Overall scores drop; science shows progress

Most schools in Richmond and Columbia counties slipped on the state's high school exit exams, a series of high-stakes tests students must pass in order to graduate.


The only category in which both school systems showed improvement from the previous year was science.

Overall, Columbia County high school juniors outperformed their peers statewide on the Georgia High School Graduation Tests, while Richmond County did not.


All students pursuing a Georgia high school diploma must pass Georgia High School Graduation Tests in four content areas -- English/language arts, mathematics, social studies and science.

Students also must meet requirements in the Georgia High School Writing Assessment. These assessments ensure that graduates have mastered essential core academic content and skills.

The test is first given during the junior year, and students who fail can retake it until they pass.

Since 2004, English/language arts and math scores have been used to measure adequate yearly progress under the federal No Child Left Behind legislation.

The English/language arts and science tests are fully aligned to the state's new curriculum, the Georgia Performance Standards, for the first time this year.

These exams, which call for higher order thinking, test more rigorous material.

Because of the change, the Georgia Department of Education cautions against comparing last year to this year.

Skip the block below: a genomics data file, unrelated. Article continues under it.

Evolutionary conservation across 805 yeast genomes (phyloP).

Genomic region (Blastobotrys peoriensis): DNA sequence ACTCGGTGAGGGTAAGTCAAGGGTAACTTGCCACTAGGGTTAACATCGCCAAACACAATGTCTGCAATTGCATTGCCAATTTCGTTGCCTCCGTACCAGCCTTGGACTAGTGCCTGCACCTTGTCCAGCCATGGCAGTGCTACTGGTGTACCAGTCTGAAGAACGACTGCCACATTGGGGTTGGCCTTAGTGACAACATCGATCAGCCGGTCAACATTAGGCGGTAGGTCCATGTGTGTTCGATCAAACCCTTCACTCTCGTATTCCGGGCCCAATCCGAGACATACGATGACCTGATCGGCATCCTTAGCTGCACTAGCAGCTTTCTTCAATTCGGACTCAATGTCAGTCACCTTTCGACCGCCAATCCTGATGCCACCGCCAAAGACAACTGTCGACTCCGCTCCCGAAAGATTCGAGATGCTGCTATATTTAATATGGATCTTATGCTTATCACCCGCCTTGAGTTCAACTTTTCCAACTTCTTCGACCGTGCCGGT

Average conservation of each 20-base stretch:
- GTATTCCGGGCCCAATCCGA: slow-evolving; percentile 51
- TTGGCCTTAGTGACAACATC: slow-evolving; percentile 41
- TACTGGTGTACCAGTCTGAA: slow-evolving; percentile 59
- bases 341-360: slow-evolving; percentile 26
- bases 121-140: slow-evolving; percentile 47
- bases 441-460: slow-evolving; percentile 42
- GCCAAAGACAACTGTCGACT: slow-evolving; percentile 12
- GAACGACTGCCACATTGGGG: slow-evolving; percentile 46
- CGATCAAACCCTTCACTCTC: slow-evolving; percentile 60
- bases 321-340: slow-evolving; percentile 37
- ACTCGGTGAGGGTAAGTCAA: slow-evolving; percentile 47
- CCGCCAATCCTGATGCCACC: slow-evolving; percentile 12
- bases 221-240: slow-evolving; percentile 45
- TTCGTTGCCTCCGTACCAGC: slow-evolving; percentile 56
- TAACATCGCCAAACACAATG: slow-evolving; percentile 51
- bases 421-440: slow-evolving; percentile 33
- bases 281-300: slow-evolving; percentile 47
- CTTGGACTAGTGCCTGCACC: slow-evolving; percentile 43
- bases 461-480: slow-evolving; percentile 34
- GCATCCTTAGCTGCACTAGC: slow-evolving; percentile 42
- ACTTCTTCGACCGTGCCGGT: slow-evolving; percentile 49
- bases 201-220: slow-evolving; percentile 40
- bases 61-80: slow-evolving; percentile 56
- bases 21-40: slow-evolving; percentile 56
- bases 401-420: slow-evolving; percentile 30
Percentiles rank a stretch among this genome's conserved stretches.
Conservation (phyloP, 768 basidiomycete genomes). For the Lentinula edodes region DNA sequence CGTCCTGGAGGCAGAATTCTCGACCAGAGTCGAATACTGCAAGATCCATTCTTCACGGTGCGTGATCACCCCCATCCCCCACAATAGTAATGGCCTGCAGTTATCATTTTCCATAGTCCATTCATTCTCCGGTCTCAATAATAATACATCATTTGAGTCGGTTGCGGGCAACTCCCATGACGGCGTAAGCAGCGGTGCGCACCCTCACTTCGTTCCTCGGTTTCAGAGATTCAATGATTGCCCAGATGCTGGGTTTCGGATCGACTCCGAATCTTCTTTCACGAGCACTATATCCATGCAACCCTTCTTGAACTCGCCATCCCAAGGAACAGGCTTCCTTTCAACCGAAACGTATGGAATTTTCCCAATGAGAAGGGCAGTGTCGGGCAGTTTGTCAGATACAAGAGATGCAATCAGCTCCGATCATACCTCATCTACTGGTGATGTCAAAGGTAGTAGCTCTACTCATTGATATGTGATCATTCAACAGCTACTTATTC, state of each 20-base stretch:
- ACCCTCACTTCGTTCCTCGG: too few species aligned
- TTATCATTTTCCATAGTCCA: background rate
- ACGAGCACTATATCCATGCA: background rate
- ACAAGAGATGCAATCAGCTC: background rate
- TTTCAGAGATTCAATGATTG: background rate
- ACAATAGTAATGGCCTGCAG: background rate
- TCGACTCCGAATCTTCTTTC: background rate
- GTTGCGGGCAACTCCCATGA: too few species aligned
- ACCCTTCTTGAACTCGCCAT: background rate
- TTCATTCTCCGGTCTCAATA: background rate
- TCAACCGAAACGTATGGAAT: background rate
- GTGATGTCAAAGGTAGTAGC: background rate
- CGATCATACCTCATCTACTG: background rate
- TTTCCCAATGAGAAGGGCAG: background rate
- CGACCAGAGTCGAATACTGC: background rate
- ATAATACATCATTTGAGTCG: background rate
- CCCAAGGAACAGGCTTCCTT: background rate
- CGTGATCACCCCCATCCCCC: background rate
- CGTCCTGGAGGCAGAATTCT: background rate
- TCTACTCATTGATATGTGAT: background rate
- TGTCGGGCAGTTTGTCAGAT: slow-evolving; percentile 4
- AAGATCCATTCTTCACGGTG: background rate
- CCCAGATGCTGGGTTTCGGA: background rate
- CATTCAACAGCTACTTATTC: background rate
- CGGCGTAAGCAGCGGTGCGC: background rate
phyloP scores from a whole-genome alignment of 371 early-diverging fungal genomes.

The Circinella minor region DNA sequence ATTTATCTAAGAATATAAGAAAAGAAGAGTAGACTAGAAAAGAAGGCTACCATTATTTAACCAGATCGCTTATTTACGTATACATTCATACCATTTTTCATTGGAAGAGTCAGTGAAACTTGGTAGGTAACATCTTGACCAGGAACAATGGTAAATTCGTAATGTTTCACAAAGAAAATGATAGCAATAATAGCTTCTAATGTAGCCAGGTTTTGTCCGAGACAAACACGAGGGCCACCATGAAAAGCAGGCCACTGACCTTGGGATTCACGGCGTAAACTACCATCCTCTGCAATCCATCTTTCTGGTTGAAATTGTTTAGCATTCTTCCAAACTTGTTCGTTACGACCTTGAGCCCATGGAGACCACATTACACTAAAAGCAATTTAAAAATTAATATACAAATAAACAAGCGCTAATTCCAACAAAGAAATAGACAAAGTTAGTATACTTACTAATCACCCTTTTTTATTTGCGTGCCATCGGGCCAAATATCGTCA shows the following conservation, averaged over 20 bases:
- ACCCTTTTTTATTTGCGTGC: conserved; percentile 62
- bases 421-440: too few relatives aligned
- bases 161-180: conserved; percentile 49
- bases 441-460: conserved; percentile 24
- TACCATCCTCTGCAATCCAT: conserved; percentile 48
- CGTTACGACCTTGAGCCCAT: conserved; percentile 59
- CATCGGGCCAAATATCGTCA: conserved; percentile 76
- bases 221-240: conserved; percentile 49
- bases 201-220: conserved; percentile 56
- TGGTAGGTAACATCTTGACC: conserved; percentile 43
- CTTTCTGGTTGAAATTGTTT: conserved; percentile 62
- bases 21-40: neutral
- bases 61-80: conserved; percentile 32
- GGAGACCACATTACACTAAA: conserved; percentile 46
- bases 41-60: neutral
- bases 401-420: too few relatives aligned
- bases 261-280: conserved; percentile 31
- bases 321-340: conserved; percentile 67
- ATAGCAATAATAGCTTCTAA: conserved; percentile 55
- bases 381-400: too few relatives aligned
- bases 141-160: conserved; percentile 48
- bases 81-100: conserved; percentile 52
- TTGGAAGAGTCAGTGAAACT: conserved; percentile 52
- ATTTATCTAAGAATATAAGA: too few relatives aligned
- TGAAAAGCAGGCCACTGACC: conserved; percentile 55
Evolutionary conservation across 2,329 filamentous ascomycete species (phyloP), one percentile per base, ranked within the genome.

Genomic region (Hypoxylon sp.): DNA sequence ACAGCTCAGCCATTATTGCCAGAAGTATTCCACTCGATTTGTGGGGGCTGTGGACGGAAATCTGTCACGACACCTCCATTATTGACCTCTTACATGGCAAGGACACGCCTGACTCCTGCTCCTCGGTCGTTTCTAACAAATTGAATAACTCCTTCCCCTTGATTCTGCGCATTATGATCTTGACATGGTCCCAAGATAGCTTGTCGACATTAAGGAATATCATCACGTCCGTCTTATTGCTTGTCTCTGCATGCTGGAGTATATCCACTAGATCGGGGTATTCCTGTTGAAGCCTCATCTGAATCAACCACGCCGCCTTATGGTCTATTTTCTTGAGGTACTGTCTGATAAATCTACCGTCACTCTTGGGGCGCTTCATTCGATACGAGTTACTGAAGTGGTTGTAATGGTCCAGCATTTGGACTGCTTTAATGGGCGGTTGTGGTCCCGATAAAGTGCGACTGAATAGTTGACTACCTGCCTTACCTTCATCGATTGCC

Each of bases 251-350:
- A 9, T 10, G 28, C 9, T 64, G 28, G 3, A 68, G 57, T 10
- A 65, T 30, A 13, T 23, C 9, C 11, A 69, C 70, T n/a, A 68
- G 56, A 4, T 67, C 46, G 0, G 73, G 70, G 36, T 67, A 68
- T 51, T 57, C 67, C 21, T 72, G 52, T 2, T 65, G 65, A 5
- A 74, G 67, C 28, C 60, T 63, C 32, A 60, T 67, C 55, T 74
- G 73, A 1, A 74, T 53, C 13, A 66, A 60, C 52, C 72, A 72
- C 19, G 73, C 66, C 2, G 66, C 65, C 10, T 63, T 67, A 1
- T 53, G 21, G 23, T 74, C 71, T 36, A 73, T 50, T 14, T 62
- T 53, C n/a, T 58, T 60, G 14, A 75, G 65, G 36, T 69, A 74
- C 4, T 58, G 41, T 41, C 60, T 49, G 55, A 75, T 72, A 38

The social studies and mathematics graduation tests will be based on Georgia Performance Standards beginning in 2010 and 2011, respectively.


Georgia High School Graduation Tests results

Scores can't be compared county to county or year to year. Richmond County released scores for all general education students, and Columbia County's scores reflect all of its students. Also, the Georgia Department of Education cautioned not to compare scores from one year to the next for tests administered under the state's new curriculum.


The Columbia County test scores generally were lower than last year's. But Deborah Franklin, the school system's assistant superintendent of student learning, said it was difficult to compare the two.

"With the English language arts and the science, they are (scored under) the new GPS," she said.

She said the school system will continue to monitor "what teachers are doing" to ensure that students can meet the standards. She also said the school system would like to increase the percentage of students achieving advanced or honors proficiency.

Messages left for Richmond County school officials weren't immediately returned.

-- Betsy Gilliland and Greg Gelpi, staff writers